The top triode shields the bottom triode from Miller-effect capacitance increase, so we can expect much wider bandwidth, which means that we can use much larger-valued feedback resistor resistances. We can replace the top triode with either an N-channel MOSFET or NPN transistor. On the other hand, we can create a retrograde cascode by using either a P-channel MOSFET or PNP transistor. Why? We get all the benefits of a traditional cascode, such as elimination of Miller-effect capacitance and preservation of transconductance, with the added ability to send the input triode's amplification down to a negative power-supply rail, as shown in the schematic below.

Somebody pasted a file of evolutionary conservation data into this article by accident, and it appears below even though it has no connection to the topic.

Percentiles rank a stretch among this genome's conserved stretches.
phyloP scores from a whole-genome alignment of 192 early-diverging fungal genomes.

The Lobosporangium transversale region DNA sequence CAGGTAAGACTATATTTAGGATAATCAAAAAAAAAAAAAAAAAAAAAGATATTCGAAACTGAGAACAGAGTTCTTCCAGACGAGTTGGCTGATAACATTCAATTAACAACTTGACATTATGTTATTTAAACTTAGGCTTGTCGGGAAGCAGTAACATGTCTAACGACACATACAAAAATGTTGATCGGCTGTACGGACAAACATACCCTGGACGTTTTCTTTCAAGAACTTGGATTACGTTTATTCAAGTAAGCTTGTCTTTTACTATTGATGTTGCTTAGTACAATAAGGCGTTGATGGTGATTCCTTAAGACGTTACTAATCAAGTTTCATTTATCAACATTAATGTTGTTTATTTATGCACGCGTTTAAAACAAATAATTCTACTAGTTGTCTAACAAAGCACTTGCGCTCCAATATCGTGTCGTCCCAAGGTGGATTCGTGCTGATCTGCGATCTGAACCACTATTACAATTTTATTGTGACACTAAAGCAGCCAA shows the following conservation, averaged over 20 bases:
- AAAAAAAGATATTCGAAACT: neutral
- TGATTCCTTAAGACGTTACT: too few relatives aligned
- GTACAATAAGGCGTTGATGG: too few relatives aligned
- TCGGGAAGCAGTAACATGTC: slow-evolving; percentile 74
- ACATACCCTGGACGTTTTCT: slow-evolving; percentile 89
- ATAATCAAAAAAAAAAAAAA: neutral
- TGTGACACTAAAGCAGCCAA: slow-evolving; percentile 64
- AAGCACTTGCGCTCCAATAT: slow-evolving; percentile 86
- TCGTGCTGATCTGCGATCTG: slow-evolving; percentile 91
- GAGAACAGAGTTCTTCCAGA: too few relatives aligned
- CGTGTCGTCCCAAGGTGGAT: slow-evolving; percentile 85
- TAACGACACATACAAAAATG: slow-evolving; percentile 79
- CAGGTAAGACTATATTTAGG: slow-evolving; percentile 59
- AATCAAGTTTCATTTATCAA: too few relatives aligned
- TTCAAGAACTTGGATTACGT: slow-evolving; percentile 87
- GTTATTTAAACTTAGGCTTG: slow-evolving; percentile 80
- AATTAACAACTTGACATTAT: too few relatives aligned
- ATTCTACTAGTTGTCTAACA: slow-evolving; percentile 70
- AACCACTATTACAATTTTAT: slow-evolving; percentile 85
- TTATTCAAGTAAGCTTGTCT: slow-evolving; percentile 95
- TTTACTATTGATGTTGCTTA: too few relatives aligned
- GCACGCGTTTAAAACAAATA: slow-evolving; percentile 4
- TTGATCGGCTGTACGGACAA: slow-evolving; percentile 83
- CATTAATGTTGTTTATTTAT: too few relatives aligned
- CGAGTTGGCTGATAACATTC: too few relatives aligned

This circuit appeared post 204. My goal was to create a functional equivalent of a solid-state OpAmp. Okay, what if we do not use a negative power-supply rail, terminating the collector resistor into ground instead?

The triode indirectly drive the MOSFET's gate through the PNP transistor. The anode follower negative feedback loop monitors the MOSFET's drain voltage which it compares to the triode's cathode voltage. The potentiometer allows adjustment of the transistor's base voltage and, thus, indirectly allows us to center the output stage at 12Vdc at idle. Of course, we could replace the 470-ohm collector resistor with a constant-current source, but I wanted to keep the schematic simple.

Let's look an actual design example: a Zen-like single-ended headphone amplifier.